Grafitti – Similar to a gallery walk, items are posted around the room: images, questions, ideas, concepts, or scenarios. Large sheets of paper or chart paper are placed on the walls of the classroom. Students write their responses, draw pictures and record their thoughts on the given topic on the graffiti wall. Students are encouraged to use colored markers to make the wall interesting and to identify each student’s work/response.
Use a Gallery Walk and the Graffiti format for students to get feedback on their work. Hang student products, such as drawings, visual representations, poster projects, and or one pagers. Students, individually or in groups, rotate around the room and provide feedback to the creator of the work. Students are required to record one thing they like about the work displayed, one thing they wonder about it, and one thing the creator could do next or improve.
Four Corners – Students are presented with a controversial statement or are asked a question. In each of the four corners of the classroom, an opinion or response is posted. Students express their opinion or response by standing in front of one of four statements, and then talking to others about why they have chosen their corner. Four Corners promotes listening, verbal communication, critical thinking, and decision-making.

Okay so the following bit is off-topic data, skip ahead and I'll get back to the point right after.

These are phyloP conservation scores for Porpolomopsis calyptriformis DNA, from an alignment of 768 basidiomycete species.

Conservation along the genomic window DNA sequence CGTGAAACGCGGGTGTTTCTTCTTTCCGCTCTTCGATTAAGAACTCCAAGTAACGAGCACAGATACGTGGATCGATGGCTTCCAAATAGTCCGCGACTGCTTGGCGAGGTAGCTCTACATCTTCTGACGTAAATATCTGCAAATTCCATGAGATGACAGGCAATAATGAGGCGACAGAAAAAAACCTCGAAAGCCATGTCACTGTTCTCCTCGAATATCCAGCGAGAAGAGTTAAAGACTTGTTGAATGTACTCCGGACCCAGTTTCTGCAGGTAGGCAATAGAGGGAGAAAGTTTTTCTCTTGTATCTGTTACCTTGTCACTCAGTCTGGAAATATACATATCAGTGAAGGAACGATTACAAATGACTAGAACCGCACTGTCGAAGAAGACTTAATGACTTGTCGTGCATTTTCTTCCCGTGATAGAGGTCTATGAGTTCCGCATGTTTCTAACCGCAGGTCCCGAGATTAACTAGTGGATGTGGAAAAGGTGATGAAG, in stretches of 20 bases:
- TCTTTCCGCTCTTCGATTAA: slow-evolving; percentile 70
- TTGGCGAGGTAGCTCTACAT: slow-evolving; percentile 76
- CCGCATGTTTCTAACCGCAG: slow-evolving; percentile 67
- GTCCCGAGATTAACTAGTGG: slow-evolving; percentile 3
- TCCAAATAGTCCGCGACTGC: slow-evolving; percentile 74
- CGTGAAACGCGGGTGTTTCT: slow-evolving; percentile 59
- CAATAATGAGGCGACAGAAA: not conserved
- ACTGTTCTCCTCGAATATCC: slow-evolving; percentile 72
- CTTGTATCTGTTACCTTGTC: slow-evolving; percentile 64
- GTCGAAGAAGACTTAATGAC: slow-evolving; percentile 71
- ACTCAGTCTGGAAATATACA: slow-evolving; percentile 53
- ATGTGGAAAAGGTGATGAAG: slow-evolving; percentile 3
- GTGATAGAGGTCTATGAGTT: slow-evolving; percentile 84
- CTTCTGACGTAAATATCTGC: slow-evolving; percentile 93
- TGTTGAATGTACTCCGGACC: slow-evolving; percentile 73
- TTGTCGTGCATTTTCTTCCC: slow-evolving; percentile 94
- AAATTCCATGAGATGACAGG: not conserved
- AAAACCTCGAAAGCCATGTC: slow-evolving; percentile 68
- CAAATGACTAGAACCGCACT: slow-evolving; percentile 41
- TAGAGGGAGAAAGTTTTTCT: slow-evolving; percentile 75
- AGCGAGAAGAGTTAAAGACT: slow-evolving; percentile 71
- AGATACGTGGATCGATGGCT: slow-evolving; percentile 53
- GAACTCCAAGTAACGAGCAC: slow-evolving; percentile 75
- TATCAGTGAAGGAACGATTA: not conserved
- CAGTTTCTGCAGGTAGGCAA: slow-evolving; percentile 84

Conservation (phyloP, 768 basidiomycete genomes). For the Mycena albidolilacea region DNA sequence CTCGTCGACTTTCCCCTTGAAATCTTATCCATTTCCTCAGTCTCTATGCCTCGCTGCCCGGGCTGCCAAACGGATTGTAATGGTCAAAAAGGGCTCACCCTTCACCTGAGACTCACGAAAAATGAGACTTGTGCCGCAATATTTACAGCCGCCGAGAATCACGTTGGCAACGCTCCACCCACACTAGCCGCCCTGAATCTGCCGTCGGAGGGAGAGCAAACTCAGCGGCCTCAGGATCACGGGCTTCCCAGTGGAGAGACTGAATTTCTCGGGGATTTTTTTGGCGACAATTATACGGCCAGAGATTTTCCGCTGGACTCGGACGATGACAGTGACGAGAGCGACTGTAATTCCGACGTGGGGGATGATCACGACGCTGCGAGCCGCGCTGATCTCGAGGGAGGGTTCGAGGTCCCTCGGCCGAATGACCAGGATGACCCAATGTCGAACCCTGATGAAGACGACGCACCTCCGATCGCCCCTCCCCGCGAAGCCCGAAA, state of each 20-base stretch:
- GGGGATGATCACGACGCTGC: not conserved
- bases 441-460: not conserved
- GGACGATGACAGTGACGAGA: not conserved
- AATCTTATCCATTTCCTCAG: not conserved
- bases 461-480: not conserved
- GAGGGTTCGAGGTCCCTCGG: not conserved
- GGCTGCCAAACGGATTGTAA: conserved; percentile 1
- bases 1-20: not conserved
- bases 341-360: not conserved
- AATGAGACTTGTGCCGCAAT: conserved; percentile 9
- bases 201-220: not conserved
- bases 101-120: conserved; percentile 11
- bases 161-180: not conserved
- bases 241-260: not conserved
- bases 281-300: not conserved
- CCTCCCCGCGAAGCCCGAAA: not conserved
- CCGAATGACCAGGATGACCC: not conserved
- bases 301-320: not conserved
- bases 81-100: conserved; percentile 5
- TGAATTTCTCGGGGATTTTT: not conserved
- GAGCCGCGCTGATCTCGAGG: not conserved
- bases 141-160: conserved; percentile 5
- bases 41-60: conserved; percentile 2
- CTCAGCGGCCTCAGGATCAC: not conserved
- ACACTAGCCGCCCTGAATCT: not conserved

Question Trails – My reading specialist and colleague introduced me to these on your feet activities last year and I am obsessed. A question trail is an engaging activity that allows students to move around the classroom and complete different tasks. Students follow the “trail” of multiple-choice questions that will show what they have learned from unit of study, a text, or reading. Question trails can be collaborative or individual. It is really up to you the teacher to make that choice. The basic premise of the question trail is for students to understand the material the teacher has provided. The students answer a series of multiple-choice questions. If the questions on the trail are answered correctly, students will be prompted to move to the next question. If students answer a question incorrectly, they will end up at a question they have already answered which means they will need to backtrack to see where they made an error. They will need to determine where they went wrong. To learn how to make your own question trail you can visit Creative ALS Teaching.
Tomorrow when my students walk into the classroom we will begin class with a gallery walk of questions about feedback for them to read and respond to on big chart paper. Then students will watch Austin’s Butterfly and take notes about what effective feedback is and is not. We will discuss as a whole class what good feedback look and sounds like before we meet with writing partners to get feedback on the writing we are working on. There are a few teaching moves that I am implementing from Thinking Classrooms to allow students to actively engage in the lesson and use their mind for thinking deeply.